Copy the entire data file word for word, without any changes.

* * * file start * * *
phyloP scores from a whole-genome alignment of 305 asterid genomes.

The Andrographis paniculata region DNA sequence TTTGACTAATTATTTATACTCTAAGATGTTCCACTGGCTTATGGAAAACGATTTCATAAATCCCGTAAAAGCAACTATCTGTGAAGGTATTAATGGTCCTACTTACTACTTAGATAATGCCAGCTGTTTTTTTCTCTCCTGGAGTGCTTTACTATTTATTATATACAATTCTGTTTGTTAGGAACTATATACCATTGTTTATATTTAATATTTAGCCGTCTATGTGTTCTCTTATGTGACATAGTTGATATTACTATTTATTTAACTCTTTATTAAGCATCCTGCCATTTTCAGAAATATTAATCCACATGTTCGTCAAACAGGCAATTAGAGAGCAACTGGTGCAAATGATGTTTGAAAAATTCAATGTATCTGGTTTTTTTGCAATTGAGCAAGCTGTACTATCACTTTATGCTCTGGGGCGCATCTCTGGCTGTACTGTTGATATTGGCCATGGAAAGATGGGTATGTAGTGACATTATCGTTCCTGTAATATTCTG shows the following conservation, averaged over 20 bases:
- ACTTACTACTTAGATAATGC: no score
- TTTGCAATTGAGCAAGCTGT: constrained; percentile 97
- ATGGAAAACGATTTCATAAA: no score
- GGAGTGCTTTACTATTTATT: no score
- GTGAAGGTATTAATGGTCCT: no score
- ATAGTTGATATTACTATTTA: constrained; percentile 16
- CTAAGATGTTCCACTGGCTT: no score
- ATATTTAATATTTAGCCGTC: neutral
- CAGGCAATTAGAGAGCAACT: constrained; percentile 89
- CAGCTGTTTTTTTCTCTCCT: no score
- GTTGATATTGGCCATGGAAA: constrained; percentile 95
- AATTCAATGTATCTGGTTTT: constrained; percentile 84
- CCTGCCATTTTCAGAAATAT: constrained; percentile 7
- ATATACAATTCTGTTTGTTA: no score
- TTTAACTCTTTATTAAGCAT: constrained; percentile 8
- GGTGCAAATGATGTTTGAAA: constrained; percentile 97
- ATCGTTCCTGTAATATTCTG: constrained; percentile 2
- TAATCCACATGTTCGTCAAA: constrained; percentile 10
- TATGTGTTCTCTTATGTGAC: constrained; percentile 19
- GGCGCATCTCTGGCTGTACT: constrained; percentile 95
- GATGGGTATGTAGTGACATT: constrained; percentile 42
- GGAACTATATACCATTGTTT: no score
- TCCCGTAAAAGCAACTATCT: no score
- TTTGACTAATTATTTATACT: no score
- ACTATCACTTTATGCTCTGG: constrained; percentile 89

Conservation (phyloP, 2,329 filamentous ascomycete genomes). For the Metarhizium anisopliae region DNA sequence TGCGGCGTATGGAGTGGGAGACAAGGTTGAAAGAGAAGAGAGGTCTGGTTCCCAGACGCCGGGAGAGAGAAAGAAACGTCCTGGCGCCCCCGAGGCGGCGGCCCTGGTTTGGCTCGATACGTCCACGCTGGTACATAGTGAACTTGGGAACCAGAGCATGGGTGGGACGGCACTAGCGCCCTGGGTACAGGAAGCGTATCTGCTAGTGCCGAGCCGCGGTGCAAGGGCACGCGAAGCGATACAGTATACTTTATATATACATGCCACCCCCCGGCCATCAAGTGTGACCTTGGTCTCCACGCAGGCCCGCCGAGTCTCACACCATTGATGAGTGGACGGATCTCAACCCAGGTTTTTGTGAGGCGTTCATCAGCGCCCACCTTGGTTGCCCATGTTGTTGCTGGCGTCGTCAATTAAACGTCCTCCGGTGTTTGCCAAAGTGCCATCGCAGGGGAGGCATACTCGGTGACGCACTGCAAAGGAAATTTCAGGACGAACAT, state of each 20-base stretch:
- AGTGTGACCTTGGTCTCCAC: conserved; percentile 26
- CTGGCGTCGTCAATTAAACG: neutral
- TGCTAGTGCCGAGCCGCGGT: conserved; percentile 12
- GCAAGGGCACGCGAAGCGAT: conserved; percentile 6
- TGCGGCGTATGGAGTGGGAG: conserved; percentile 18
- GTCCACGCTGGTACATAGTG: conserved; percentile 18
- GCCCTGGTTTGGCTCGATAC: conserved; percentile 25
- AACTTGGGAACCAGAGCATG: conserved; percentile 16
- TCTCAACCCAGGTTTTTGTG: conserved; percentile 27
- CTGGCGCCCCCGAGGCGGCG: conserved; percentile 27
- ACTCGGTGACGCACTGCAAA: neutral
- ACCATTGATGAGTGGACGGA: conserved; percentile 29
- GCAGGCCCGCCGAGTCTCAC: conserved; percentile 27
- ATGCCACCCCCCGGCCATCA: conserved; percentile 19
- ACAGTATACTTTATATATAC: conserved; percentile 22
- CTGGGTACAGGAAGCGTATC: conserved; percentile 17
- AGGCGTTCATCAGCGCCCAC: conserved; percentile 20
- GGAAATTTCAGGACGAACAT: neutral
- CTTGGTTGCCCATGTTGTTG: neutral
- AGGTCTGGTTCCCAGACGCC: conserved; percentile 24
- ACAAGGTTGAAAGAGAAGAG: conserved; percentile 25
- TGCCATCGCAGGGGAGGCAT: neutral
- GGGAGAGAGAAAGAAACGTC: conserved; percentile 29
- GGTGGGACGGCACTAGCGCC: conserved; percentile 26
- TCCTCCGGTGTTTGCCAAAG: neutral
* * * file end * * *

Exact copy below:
phyloP scores from a whole-genome alignment of 305 asterid genomes.

The Andrographis paniculata region DNA sequence TTTGACTAATTATTTATACTCTAAGATGTTCCACTGGCTTATGGAAAACGATTTCATAAATCCCGTAAAAGCAACTATCTGTGAAGGTATTAATGGTCCTACTTACTACTTAGATAATGCCAGCTGTTTTTTTCTCTCCTGGAGTGCTTTACTATTTATTATATACAATTCTGTTTGTTAGGAACTATATACCATTGTTTATATTTAATATTTAGCCGTCTATGTGTTCTCTTATGTGACATAGTTGATATTACTATTTATTTAACTCTTTATTAAGCATCCTGCCATTTTCAGAAATATTAATCCACATGTTCGTCAAACAGGCAATTAGAGAGCAACTGGTGCAAATGATGTTTGAAAAATTCAATGTATCTGGTTTTTTTGCAATTGAGCAAGCTGTACTATCACTTTATGCTCTGGGGCGCATCTCTGGCTGTACTGTTGATATTGGCCATGGAAAGATGGGTATGTAGTGACATTATCGTTCCTGTAATATTCTG shows the following conservation, averaged over 20 bases:
- ACTTACTACTTAGATAATGC: no score
- TTTGCAATTGAGCAAGCTGT: constrained; percentile 97
- ATGGAAAACGATTTCATAAA: no score
- GGAGTGCTTTACTATTTATT: no score
- GTGAAGGTATTAATGGTCCT: no score
- ATAGTTGATATTACTATTTA: constrained; percentile 16
- CTAAGATGTTCCACTGGCTT: no score
- ATATTTAATATTTAGCCGTC: neutral
- CAGGCAATTAGAGAGCAACT: constrained; percentile 89
- CAGCTGTTTTTTTCTCTCCT: no score
- GTTGATATTGGCCATGGAAA: constrained; percentile 95
- AATTCAATGTATCTGGTTTT: constrained; percentile 84
- CCTGCCATTTTCAGAAATAT: constrained; percentile 7
- ATATACAATTCTGTTTGTTA: no score
- TTTAACTCTTTATTAAGCAT: constrained; percentile 8
- GGTGCAAATGATGTTTGAAA: constrained; percentile 97
- ATCGTTCCTGTAATATTCTG: constrained; percentile 2
- TAATCCACATGTTCGTCAAA: constrained; percentile 10
- TATGTGTTCTCTTATGTGAC: constrained; percentile 19
- GGCGCATCTCTGGCTGTACT: constrained; percentile 95
- GATGGGTATGTAGTGACATT: constrained; percentile 42
- GGAACTATATACCATTGTTT: no score
- TCCCGTAAAAGCAACTATCT: no score
- TTTGACTAATTATTTATACT: no score
- ACTATCACTTTATGCTCTGG: constrained; percentile 89

Conservation (phyloP, 2,329 filamentous ascomycete genomes). For the Metarhizium anisopliae region DNA sequence TGCGGCGTATGGAGTGGGAGACAAGGTTGAAAGAGAAGAGAGGTCTGGTTCCCAGACGCCGGGAGAGAGAAAGAAACGTCCTGGCGCCCCCGAGGCGGCGGCCCTGGTTTGGCTCGATACGTCCACGCTGGTACATAGTGAACTTGGGAACCAGAGCATGGGTGGGACGGCACTAGCGCCCTGGGTACAGGAAGCGTATCTGCTAGTGCCGAGCCGCGGTGCAAGGGCACGCGAAGCGATACAGTATACTTTATATATACATGCCACCCCCCGGCCATCAAGTGTGACCTTGGTCTCCACGCAGGCCCGCCGAGTCTCACACCATTGATGAGTGGACGGATCTCAACCCAGGTTTTTGTGAGGCGTTCATCAGCGCCCACCTTGGTTGCCCATGTTGTTGCTGGCGTCGTCAATTAAACGTCCTCCGGTGTTTGCCAAAGTGCCATCGCAGGGGAGGCATACTCGGTGACGCACTGCAAAGGAAATTTCAGGACGAACAT, state of each 20-base stretch:
- AGTGTGACCTTGGTCTCCAC: conserved; percentile 26
- CTGGCGTCGTCAATTAAACG: neutral
- TGCTAGTGCCGAGCCGCGGT: conserved; percentile 12
- GCAAGGGCACGCGAAGCGAT: conserved; percentile 6
- TGCGGCGTATGGAGTGGGAG: conserved; percentile 18
- GTCCACGCTGGTACATAGTG: conserved; percentile 18
- GCCCTGGTTTGGCTCGATAC: conserved; percentile 25
- AACTTGGGAACCAGAGCATG: conserved; percentile 16
- TCTCAACCCAGGTTTTTGTG: conserved; percentile 27
- CTGGCGCCCCCGAGGCGGCG: conserved; percentile 27
- ACTCGGTGACGCACTGCAAA: neutral
- ACCATTGATGAGTGGACGGA: conserved; percentile 29
- GCAGGCCCGCCGAGTCTCAC: conserved; percentile 27
- ATGCCACCCCCCGGCCATCA: conserved; percentile 19
- ACAGTATACTTTATATATAC: conserved; percentile 22
- CTGGGTACAGGAAGCGTATC: conserved; percentile 17
- AGGCGTTCATCAGCGCCCAC: conserved; percentile 20
- GGAAATTTCAGGACGAACAT: neutral
- CTTGGTTGCCCATGTTGTTG: neutral
- AGGTCTGGTTCCCAGACGCC: conserved; percentile 24
- ACAAGGTTGAAAGAGAAGAG: conserved; percentile 25
- TGCCATCGCAGGGGAGGCAT: neutral
- GGGAGAGAGAAAGAAACGTC: conserved; percentile 29
- GGTGGGACGGCACTAGCGCC: conserved; percentile 26
- TCCTCCGGTGTTTGCCAAAG: neutral